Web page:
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O. pumilio "Darklands" vs. "Cauchero" morphs
#1

After talking to a few friends who have seen, worked with, whatever, Darklands (mostly mine) and seen worked with , whatever , "caucheros" there is a huge difference in size and I am sure a few other variables between the two "morphs".
Time to start asking questions about when and where some in the hobby got their "darklands' . I would REALLY hate to see any Darklands that I produce breed with any "best guesses" or "darklands", or "caucheroes" out there.


Rich

Darts with parasites are analogous to mixed tanks, there are no known benefits to the frogs with either.


If tone is more important to you than content, you are at the wrong place.

My new email address is: rich.frye@icloud.com and new phone number is 773 577 3476
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#2

Can't believe nobody has jumped in here.
I have been in contact with a number of people who have been down to Panama and am still collecting info on the two of these.
As it stands now , what I am guessing is that there is one collecting spot (where the Caucheros are much larger than what I have that are know to be Darklands) that is easy for the "FARM RAISERS" to grab Caucheroes off the ground, ship them up here and have an importer look up Tropical's site or Chris van L's site , look at a Darkland pic and put a Darkland label on a Cauchero.
I would guess that there is SOME natural barrier between the Cauchero and Darkland territories. Chris from Dendro's post and my emails, has stated that the walk from one site to another is no longer than 40 minutes. A Pum's range would NEVER be that wide and a 40 minute walk for them is not going to happen, so while the two may be very much alike, like different populations of Popas, Aquas, and many other morphs, I do not like seeing Darklands and Caucheroes or best guesses mixed.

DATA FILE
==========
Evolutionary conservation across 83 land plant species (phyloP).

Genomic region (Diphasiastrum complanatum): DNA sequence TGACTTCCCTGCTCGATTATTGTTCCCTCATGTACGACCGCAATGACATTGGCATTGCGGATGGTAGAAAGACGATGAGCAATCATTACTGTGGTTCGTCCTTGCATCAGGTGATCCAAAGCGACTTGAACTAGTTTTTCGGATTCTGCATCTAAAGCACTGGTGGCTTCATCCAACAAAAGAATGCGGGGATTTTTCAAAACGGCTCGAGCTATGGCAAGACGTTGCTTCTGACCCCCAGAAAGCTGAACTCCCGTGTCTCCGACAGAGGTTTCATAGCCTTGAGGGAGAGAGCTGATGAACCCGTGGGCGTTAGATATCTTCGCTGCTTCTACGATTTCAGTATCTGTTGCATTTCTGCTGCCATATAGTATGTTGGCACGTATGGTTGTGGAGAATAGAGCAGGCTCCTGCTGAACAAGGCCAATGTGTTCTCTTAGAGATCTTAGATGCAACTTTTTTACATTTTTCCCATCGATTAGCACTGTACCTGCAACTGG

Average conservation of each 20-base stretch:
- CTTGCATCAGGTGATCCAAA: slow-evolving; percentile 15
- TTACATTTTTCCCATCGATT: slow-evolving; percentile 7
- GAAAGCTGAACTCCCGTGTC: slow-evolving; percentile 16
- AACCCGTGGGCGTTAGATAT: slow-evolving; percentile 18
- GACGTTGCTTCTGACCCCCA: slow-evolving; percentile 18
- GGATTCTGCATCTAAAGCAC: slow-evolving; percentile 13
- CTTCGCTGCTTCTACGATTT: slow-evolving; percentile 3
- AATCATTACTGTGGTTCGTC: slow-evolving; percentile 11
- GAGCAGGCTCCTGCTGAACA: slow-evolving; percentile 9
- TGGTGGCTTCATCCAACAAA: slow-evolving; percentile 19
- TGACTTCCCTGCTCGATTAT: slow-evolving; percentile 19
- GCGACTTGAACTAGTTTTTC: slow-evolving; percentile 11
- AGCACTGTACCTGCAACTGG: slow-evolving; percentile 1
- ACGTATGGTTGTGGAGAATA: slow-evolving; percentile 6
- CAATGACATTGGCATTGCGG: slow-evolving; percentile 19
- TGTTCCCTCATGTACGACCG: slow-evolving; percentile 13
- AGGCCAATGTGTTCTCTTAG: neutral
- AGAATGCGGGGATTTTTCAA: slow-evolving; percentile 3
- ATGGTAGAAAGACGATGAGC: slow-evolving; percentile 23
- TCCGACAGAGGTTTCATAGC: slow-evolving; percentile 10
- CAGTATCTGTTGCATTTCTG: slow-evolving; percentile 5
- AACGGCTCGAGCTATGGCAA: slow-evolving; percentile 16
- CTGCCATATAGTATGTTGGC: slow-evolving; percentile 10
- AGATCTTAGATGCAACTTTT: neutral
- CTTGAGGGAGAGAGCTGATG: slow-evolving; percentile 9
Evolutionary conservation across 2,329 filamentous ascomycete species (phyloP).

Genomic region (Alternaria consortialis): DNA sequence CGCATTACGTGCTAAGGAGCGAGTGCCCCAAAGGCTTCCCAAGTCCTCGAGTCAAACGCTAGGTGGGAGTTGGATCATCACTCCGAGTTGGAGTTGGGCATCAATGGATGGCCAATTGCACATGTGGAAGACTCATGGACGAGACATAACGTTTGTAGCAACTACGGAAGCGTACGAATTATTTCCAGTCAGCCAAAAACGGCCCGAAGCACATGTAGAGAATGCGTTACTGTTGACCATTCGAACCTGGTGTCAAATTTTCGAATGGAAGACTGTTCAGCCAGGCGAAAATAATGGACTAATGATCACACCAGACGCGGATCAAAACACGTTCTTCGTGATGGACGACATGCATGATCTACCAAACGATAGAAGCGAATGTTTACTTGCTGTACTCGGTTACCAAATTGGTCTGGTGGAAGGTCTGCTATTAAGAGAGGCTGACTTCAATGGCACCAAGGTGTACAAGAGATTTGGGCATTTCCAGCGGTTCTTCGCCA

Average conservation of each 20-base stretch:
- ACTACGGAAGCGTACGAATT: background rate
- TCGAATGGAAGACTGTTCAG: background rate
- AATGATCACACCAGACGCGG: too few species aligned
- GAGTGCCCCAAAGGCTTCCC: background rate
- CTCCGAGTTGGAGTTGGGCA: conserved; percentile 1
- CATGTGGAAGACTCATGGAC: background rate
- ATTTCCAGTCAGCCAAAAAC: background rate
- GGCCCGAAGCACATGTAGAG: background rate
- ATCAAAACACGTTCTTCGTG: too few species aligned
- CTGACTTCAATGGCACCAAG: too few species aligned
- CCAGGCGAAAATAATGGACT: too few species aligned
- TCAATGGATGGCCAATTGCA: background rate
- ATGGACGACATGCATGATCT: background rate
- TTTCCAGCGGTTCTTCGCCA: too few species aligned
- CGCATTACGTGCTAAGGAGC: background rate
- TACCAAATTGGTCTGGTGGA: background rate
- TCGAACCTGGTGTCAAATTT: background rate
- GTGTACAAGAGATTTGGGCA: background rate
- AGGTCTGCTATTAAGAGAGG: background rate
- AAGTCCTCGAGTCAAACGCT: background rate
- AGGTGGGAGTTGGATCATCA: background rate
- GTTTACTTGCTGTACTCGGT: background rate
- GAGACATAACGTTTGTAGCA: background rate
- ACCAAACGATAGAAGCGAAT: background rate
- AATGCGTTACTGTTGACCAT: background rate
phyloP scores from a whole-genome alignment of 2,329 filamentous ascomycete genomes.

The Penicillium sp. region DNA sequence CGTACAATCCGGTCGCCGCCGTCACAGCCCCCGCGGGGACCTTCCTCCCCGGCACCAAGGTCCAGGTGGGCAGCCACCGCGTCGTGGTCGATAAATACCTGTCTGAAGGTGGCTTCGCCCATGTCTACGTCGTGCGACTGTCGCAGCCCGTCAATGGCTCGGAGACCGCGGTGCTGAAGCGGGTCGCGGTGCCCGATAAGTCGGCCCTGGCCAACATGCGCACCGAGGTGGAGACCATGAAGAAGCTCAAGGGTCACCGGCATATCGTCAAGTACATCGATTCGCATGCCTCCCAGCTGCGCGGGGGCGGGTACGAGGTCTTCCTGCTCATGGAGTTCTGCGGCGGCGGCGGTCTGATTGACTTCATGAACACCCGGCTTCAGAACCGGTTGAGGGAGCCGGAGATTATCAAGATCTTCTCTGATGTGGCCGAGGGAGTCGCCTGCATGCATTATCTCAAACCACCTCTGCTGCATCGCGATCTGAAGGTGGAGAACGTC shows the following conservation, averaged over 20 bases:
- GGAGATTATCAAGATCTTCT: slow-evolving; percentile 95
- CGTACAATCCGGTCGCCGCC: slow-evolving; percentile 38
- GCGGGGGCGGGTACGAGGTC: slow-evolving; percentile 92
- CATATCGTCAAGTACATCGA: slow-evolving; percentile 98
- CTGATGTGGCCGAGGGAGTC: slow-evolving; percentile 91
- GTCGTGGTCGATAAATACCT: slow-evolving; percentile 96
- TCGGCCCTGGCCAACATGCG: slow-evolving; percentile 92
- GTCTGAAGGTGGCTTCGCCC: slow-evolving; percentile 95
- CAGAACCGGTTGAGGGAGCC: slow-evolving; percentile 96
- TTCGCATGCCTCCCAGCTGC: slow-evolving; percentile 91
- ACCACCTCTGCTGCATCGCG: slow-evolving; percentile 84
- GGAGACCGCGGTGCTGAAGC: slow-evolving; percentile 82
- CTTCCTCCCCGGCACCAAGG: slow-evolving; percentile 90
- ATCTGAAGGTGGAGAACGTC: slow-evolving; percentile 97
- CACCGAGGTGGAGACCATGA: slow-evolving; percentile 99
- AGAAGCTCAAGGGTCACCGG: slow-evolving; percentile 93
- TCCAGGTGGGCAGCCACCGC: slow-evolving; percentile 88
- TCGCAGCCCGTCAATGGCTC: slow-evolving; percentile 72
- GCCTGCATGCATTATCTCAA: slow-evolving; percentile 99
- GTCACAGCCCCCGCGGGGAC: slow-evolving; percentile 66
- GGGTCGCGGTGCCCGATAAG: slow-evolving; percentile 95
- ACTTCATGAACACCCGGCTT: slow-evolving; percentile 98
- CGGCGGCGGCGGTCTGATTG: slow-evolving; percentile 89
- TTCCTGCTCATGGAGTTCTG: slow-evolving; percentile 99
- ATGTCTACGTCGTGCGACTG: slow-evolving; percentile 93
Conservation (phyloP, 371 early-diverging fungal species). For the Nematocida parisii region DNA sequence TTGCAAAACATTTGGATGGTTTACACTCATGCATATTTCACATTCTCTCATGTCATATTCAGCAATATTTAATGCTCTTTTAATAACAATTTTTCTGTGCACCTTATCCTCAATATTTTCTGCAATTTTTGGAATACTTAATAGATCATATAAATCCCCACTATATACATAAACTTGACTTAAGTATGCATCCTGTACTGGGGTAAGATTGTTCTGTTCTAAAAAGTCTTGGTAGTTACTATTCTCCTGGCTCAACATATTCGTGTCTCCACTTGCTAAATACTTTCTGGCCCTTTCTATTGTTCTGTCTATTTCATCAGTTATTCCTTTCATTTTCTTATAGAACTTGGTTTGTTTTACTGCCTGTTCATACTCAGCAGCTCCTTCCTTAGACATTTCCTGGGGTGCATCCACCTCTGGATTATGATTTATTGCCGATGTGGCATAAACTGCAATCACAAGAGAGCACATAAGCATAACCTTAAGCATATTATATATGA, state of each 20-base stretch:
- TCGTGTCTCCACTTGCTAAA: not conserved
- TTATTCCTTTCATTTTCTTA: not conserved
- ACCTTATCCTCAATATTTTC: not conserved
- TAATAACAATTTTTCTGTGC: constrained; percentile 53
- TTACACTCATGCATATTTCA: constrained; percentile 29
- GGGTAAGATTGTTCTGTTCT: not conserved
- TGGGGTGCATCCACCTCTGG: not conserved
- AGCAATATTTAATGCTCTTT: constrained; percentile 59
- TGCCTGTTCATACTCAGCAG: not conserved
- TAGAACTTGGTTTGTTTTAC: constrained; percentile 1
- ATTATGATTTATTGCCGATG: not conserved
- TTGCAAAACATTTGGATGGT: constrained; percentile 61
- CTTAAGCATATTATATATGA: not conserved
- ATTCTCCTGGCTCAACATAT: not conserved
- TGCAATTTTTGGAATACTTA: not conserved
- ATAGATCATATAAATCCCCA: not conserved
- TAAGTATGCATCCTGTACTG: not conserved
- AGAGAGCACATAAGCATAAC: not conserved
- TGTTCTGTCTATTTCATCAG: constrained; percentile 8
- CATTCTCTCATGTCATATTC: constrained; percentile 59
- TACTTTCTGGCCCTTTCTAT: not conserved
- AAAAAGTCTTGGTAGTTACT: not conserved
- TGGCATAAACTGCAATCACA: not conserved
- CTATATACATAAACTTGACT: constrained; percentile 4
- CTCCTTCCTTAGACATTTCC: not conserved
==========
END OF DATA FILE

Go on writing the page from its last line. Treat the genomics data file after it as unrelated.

I do have a bit more info for those who would like to read up on the two or for those who may think they just may have both different morphs.....

Darts with parasites are analogous to mixed tanks, there are no known benefits to the frogs with either.


If tone is more important to you than content, you are at the wrong place.

My new email address is: rich.frye@icloud.com and new phone number is 773 577 3476
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#3

Quote:I do have a bit more info for those who would like to read up on the two or for those who may think they just may have both different morphs.....

I would love to read it. If it's too long to post, could you send via PM or I can send you my private email address (via PM).

Rob

E. anthonyi, D. imitator, C. azureiventris, D. amazonicus, D. lamasi (pan & pan gl), P. aurotaenia, D. variabilis, D. quinquevittatus, D. reticulatus, D. matecho, D. pumilio cauchero & escudos
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#4